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IFDA Targets 'Insidious' Union Organizing Bill



{mosimage}Calling this proposed legislation "insidious," David French, IFDA senior vice president, government relations, believes the bill violates the rights of workers and employers.

"We are very concerned about an insidious piece of legislation that has bubbled up from the side of organized labor that would allow union organizing campaigns to succeed without using a secret ballot election," French said in a recent interview with ID Access.

"Current labor laws allow unions to demand an election in a workplace by getting a majority of the employees to sign a union-recognition card. That process is typically open to peer pressure and other forms of coercion. It's not a confidential process. A union could very effectively use a lot of coercive and non-coercive tools to gain the majority of cards," he explained.

French pointed out that despite the presence of the required amount of signed cards, in reality, 42% of secret ballots have resulted in a defeat of the unionizing effort.

"It's a very significant erosion of workers' rights to choose what kind of workplace they operate in and it's an erosion of the employer's rights," he said, noting the more 200 congressmen, mostly Democrats, and 43 senators support the bill.

"It's a very significant erosion of workers' and employer's rights."
"We're working with a coalition of interested employer groups to educate members of Congress why it's a bad idea. We're pushing for a separate bill that would require a secret-ballot election before a union would be recognized," French said.

IFDA is urging its members and all foodservice distributors to write to their elected officials in Washington, pointing out the inherent danger in this bill and urging them to support the group's alternative proposal.

Among unresolved legislative issues that IFDA is continuing to work on this year are hours of service and permanent death tax repeal. French said industry representatives at IFDA's government relations committee are very concerned with these issues. The hours of service matter, specifically, he said, "does not work for many companies in the industry. It's a big priority."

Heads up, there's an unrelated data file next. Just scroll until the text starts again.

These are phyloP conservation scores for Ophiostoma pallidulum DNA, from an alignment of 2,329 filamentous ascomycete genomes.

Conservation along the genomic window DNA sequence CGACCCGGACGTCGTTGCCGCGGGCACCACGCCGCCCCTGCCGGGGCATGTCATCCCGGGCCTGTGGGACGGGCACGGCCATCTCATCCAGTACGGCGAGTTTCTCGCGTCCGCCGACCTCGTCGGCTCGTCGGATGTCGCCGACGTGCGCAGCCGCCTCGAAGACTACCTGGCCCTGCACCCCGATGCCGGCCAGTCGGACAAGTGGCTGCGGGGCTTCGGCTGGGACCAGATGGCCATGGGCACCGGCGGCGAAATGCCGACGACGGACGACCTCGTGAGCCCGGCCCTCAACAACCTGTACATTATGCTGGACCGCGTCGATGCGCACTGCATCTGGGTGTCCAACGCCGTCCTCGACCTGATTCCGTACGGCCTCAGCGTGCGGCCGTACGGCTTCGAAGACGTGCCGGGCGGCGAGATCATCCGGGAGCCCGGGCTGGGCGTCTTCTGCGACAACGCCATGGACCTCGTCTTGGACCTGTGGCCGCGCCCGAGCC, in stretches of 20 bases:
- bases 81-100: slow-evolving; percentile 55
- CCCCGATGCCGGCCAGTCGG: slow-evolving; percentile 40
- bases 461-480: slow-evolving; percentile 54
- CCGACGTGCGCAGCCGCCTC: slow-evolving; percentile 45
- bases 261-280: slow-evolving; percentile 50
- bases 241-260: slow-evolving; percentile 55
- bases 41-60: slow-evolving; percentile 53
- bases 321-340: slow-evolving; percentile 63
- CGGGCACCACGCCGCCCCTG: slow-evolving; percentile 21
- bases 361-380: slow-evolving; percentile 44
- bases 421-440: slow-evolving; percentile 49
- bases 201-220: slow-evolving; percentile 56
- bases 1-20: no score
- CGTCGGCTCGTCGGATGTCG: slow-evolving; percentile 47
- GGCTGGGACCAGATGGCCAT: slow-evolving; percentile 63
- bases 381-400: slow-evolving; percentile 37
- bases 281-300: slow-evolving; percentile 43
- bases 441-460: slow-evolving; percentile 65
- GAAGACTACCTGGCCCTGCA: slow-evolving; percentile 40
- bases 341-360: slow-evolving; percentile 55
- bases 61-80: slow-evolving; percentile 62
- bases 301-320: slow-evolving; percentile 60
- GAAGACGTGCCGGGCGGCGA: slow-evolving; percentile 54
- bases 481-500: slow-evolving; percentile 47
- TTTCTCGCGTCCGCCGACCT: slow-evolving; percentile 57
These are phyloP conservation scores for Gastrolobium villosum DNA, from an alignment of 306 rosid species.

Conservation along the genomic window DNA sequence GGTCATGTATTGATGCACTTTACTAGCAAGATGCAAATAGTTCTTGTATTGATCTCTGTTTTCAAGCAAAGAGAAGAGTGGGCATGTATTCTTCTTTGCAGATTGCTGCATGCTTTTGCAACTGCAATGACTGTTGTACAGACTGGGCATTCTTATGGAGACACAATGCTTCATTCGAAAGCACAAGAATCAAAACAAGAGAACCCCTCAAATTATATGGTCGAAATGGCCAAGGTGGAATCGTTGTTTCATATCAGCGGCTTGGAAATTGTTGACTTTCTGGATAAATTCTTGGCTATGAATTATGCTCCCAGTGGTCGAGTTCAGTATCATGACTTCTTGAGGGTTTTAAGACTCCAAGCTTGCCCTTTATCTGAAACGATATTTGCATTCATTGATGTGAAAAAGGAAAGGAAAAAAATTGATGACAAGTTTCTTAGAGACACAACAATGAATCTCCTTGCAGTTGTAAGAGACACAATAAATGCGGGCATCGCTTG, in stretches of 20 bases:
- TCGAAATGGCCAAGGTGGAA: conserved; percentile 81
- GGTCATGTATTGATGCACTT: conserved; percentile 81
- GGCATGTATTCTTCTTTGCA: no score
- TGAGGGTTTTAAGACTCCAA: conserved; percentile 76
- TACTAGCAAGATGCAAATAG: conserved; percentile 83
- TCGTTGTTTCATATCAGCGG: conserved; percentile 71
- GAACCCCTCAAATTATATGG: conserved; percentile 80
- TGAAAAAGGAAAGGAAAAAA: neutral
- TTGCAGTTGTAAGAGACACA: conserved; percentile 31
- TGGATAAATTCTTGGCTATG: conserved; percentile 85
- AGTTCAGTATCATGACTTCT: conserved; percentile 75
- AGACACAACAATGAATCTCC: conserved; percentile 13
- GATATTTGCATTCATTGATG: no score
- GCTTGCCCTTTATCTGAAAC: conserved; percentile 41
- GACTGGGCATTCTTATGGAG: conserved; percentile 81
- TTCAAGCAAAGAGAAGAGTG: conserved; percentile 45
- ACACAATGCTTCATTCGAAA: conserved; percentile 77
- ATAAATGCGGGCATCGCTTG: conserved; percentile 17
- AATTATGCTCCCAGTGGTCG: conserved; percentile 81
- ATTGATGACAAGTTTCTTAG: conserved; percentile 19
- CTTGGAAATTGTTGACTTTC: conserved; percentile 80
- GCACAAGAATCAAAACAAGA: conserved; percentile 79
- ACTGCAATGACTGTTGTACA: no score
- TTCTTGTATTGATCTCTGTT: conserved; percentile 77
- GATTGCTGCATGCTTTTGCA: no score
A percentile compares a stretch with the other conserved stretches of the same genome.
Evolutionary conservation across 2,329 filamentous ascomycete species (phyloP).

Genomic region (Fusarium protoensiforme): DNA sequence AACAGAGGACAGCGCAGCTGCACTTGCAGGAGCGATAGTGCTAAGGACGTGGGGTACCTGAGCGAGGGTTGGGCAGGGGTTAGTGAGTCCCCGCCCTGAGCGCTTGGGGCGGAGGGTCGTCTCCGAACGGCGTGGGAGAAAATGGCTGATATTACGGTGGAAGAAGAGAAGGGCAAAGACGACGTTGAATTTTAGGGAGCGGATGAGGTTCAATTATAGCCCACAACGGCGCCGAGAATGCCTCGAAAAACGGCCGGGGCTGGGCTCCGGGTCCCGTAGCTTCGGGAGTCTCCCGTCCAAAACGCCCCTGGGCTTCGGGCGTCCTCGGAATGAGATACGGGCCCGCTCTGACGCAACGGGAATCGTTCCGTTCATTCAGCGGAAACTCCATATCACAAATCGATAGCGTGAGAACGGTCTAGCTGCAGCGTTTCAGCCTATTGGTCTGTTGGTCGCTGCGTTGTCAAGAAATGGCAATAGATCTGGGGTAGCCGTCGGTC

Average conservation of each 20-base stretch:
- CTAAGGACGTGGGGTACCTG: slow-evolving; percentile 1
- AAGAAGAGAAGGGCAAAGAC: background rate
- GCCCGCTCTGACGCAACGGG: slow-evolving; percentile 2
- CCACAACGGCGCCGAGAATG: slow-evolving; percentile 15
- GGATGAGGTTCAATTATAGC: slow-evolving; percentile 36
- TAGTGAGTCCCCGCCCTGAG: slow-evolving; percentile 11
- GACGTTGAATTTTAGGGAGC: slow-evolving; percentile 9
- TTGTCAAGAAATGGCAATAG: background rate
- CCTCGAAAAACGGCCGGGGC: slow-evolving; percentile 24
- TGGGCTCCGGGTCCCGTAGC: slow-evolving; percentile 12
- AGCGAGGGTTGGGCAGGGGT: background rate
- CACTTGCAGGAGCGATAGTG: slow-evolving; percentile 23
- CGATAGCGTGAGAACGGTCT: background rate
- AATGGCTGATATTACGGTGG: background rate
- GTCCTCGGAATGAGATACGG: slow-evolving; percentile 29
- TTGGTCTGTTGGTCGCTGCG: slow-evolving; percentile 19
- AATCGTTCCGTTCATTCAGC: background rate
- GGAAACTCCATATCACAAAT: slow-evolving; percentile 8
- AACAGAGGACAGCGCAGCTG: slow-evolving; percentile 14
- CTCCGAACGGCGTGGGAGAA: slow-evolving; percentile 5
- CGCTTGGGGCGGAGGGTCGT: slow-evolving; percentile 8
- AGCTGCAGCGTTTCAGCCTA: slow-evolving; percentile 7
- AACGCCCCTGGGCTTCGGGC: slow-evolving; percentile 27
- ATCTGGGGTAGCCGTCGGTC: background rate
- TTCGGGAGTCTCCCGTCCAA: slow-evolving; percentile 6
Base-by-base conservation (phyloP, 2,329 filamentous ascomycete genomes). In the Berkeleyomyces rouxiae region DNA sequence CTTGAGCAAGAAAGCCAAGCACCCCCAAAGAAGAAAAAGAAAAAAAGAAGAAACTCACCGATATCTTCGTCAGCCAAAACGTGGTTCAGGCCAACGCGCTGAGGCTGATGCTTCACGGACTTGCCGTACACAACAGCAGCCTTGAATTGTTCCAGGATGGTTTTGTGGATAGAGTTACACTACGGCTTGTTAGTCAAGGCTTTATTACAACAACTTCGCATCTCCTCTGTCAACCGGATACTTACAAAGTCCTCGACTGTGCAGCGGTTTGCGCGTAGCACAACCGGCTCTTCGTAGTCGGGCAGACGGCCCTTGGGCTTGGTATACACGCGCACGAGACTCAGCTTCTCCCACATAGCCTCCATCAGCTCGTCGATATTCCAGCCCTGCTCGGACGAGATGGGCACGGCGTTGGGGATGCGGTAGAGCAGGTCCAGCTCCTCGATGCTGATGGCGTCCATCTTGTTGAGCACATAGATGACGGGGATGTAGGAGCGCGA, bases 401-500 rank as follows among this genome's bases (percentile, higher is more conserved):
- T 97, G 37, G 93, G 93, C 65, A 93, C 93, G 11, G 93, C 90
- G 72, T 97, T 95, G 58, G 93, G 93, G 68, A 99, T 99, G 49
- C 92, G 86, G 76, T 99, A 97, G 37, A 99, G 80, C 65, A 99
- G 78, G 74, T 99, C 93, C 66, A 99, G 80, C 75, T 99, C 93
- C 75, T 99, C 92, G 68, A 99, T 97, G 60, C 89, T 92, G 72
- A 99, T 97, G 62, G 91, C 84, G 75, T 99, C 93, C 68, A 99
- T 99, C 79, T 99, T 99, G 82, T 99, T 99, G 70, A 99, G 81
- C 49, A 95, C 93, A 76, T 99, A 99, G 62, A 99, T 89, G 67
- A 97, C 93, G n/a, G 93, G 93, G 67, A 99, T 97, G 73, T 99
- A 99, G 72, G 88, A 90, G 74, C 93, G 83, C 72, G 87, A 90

In addition, late last year, French related, in a Q&A document, IFDA discovered that the FDA appeared to "backtrack ever so slightly" on lot-number tracking, "which is a big concern of ours." He said IFDA intends to make sure that lot-number tracking stops with the manufacturer and is not extended to the distributor.

With concern about avian influenza or bird flu growing around the world, French said the government has begun discussing how the country would cope with a crisis if the disease crosses U.S. borders. In response, IFDA has initiated preliminary conversations with policymakers about their plans for foodservice distribution in the context of a quarantine, if one is necessary, he said.

French also indicated that the early months of this year could pose problems for all legitimate industry lobbyists in Washington since Capitol Hill was rocked by bribery scandals that have compelled the Justice Department to declare its intention to prosecute all alleged perpetrators.

"It's going to be interesting for a couple of reasons. The definition of bribery that the Justice Department is using is a fairly stringent one and raises the question of what most people have considered legitimate campaign contributions, such as dinners or trips," he explained.

Indicating that the issue won't directly affect the work of IFDA, French added that it could "distract elected officials from the work that we'd like to see them doing. It could limit the effectiveness of some smaller trade associations."

French explained that lobbying is a combination of education and marketing.

"I'm taking the opportunity to tell lawmakers what our industry thinks about something, educate them and help them understand the industry a little bit better," he said, expressing hope that the issue is settled quickly so that Congress can move on to more important matters.

IFDA's next industry educational action on Capitol Hill has been set for July 10-11, in conjunction with its Thomas Jefferson Awards banquet, and French urged distributorships to send as many representatives as they can to both events.

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